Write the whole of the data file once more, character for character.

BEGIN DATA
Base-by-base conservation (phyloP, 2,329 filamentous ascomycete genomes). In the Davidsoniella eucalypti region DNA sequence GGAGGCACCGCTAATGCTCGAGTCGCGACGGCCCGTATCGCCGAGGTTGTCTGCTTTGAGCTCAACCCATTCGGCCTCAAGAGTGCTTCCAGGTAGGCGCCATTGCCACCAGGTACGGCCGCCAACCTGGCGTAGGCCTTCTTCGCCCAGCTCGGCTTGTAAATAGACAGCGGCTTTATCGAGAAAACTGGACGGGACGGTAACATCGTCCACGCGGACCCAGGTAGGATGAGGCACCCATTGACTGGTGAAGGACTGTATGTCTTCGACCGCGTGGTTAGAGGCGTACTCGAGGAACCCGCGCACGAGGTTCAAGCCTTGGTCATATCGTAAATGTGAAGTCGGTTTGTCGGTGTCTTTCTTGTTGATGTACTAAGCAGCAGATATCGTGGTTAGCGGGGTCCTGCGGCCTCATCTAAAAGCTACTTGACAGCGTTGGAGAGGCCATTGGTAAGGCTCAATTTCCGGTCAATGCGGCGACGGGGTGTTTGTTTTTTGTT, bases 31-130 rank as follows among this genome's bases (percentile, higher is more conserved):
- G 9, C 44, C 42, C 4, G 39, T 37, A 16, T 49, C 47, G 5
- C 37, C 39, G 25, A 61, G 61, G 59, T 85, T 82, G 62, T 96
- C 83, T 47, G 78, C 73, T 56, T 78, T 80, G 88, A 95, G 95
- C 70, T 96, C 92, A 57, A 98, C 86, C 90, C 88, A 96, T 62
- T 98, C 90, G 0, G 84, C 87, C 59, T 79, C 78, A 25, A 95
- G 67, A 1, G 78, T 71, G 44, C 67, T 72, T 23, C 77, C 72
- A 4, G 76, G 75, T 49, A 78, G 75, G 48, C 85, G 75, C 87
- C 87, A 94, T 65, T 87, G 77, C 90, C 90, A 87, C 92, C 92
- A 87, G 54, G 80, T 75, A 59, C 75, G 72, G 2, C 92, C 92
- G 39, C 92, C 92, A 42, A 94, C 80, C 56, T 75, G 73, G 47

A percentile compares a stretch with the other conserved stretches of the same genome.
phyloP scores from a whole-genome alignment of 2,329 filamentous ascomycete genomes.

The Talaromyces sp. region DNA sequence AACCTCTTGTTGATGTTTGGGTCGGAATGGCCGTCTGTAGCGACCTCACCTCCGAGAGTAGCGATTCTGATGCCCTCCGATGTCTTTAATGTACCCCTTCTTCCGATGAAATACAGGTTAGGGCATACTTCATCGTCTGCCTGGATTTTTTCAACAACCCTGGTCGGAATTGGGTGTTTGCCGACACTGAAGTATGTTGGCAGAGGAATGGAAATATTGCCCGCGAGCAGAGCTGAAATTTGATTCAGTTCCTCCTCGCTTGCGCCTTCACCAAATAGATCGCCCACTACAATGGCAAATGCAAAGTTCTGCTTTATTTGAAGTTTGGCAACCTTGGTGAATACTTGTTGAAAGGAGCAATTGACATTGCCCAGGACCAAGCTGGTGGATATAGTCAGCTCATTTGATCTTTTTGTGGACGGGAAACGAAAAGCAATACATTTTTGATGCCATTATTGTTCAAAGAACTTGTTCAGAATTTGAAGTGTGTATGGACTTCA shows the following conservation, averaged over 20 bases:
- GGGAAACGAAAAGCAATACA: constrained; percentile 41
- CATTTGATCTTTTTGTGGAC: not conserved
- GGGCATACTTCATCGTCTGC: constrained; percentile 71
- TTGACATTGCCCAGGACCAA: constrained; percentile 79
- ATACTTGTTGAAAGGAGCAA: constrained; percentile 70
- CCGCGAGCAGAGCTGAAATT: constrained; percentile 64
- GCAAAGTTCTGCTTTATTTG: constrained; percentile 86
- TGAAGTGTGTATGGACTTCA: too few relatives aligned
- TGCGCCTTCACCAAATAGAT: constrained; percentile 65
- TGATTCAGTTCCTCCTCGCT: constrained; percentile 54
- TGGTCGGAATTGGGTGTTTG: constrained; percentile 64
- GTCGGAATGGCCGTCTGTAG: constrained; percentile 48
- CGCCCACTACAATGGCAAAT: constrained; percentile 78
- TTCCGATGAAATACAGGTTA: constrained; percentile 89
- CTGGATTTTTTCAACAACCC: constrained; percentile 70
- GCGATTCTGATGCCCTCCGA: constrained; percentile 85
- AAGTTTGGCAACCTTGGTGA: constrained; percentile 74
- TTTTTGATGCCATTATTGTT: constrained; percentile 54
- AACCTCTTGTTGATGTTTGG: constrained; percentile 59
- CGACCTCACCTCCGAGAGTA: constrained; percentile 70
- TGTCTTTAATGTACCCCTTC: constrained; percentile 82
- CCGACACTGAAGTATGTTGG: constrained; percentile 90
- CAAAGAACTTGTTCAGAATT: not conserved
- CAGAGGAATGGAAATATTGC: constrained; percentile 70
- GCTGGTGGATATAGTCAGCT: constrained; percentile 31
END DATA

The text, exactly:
Base-by-base conservation (phyloP, 2,329 filamentous ascomycete genomes). In the Davidsoniella eucalypti region DNA sequence GGAGGCACCGCTAATGCTCGAGTCGCGACGGCCCGTATCGCCGAGGTTGTCTGCTTTGAGCTCAACCCATTCGGCCTCAAGAGTGCTTCCAGGTAGGCGCCATTGCCACCAGGTACGGCCGCCAACCTGGCGTAGGCCTTCTTCGCCCAGCTCGGCTTGTAAATAGACAGCGGCTTTATCGAGAAAACTGGACGGGACGGTAACATCGTCCACGCGGACCCAGGTAGGATGAGGCACCCATTGACTGGTGAAGGACTGTATGTCTTCGACCGCGTGGTTAGAGGCGTACTCGAGGAACCCGCGCACGAGGTTCAAGCCTTGGTCATATCGTAAATGTGAAGTCGGTTTGTCGGTGTCTTTCTTGTTGATGTACTAAGCAGCAGATATCGTGGTTAGCGGGGTCCTGCGGCCTCATCTAAAAGCTACTTGACAGCGTTGGAGAGGCCATTGGTAAGGCTCAATTTCCGGTCAATGCGGCGACGGGGTGTTTGTTTTTTGTT, bases 31-130 rank as follows among this genome's bases (percentile, higher is more conserved):
- G 9, C 44, C 42, C 4, G 39, T 37, A 16, T 49, C 47, G 5
- C 37, C 39, G 25, A 61, G 61, G 59, T 85, T 82, G 62, T 96
- C 83, T 47, G 78, C 73, T 56, T 78, T 80, G 88, A 95, G 95
- C 70, T 96, C 92, A 57, A 98, C 86, C 90, C 88, A 96, T 62
- T 98, C 90, G 0, G 84, C 87, C 59, T 79, C 78, A 25, A 95
- G 67, A 1, G 78, T 71, G 44, C 67, T 72, T 23, C 77, C 72
- A 4, G 76, G 75, T 49, A 78, G 75, G 48, C 85, G 75, C 87
- C 87, A 94, T 65, T 87, G 77, C 90, C 90, A 87, C 92, C 92
- A 87, G 54, G 80, T 75, A 59, C 75, G 72, G 2, C 92, C 92
- G 39, C 92, C 92, A 42, A 94, C 80, C 56, T 75, G 73, G 47

A percentile compares a stretch with the other conserved stretches of the same genome.
phyloP scores from a whole-genome alignment of 2,329 filamentous ascomycete genomes.

The Talaromyces sp. region DNA sequence AACCTCTTGTTGATGTTTGGGTCGGAATGGCCGTCTGTAGCGACCTCACCTCCGAGAGTAGCGATTCTGATGCCCTCCGATGTCTTTAATGTACCCCTTCTTCCGATGAAATACAGGTTAGGGCATACTTCATCGTCTGCCTGGATTTTTTCAACAACCCTGGTCGGAATTGGGTGTTTGCCGACACTGAAGTATGTTGGCAGAGGAATGGAAATATTGCCCGCGAGCAGAGCTGAAATTTGATTCAGTTCCTCCTCGCTTGCGCCTTCACCAAATAGATCGCCCACTACAATGGCAAATGCAAAGTTCTGCTTTATTTGAAGTTTGGCAACCTTGGTGAATACTTGTTGAAAGGAGCAATTGACATTGCCCAGGACCAAGCTGGTGGATATAGTCAGCTCATTTGATCTTTTTGTGGACGGGAAACGAAAAGCAATACATTTTTGATGCCATTATTGTTCAAAGAACTTGTTCAGAATTTGAAGTGTGTATGGACTTCA shows the following conservation, averaged over 20 bases:
- GGGAAACGAAAAGCAATACA: constrained; percentile 41
- CATTTGATCTTTTTGTGGAC: not conserved
- GGGCATACTTCATCGTCTGC: constrained; percentile 71
- TTGACATTGCCCAGGACCAA: constrained; percentile 79
- ATACTTGTTGAAAGGAGCAA: constrained; percentile 70
- CCGCGAGCAGAGCTGAAATT: constrained; percentile 64
- GCAAAGTTCTGCTTTATTTG: constrained; percentile 86
- TGAAGTGTGTATGGACTTCA: too few relatives aligned
- TGCGCCTTCACCAAATAGAT: constrained; percentile 65
- TGATTCAGTTCCTCCTCGCT: constrained; percentile 54
- TGGTCGGAATTGGGTGTTTG: constrained; percentile 64
- GTCGGAATGGCCGTCTGTAG: constrained; percentile 48
- CGCCCACTACAATGGCAAAT: constrained; percentile 78
- TTCCGATGAAATACAGGTTA: constrained; percentile 89
- CTGGATTTTTTCAACAACCC: constrained; percentile 70
- GCGATTCTGATGCCCTCCGA: constrained; percentile 85
- AAGTTTGGCAACCTTGGTGA: constrained; percentile 74
- TTTTTGATGCCATTATTGTT: constrained; percentile 54
- AACCTCTTGTTGATGTTTGG: constrained; percentile 59
- CGACCTCACCTCCGAGAGTA: constrained; percentile 70
- TGTCTTTAATGTACCCCTTC: constrained; percentile 82
- CCGACACTGAAGTATGTTGG: constrained; percentile 90
- CAAAGAACTTGTTCAGAATT: not conserved
- CAGAGGAATGGAAATATTGC: constrained; percentile 70
- GCTGGTGGATATAGTCAGCT: constrained; percentile 31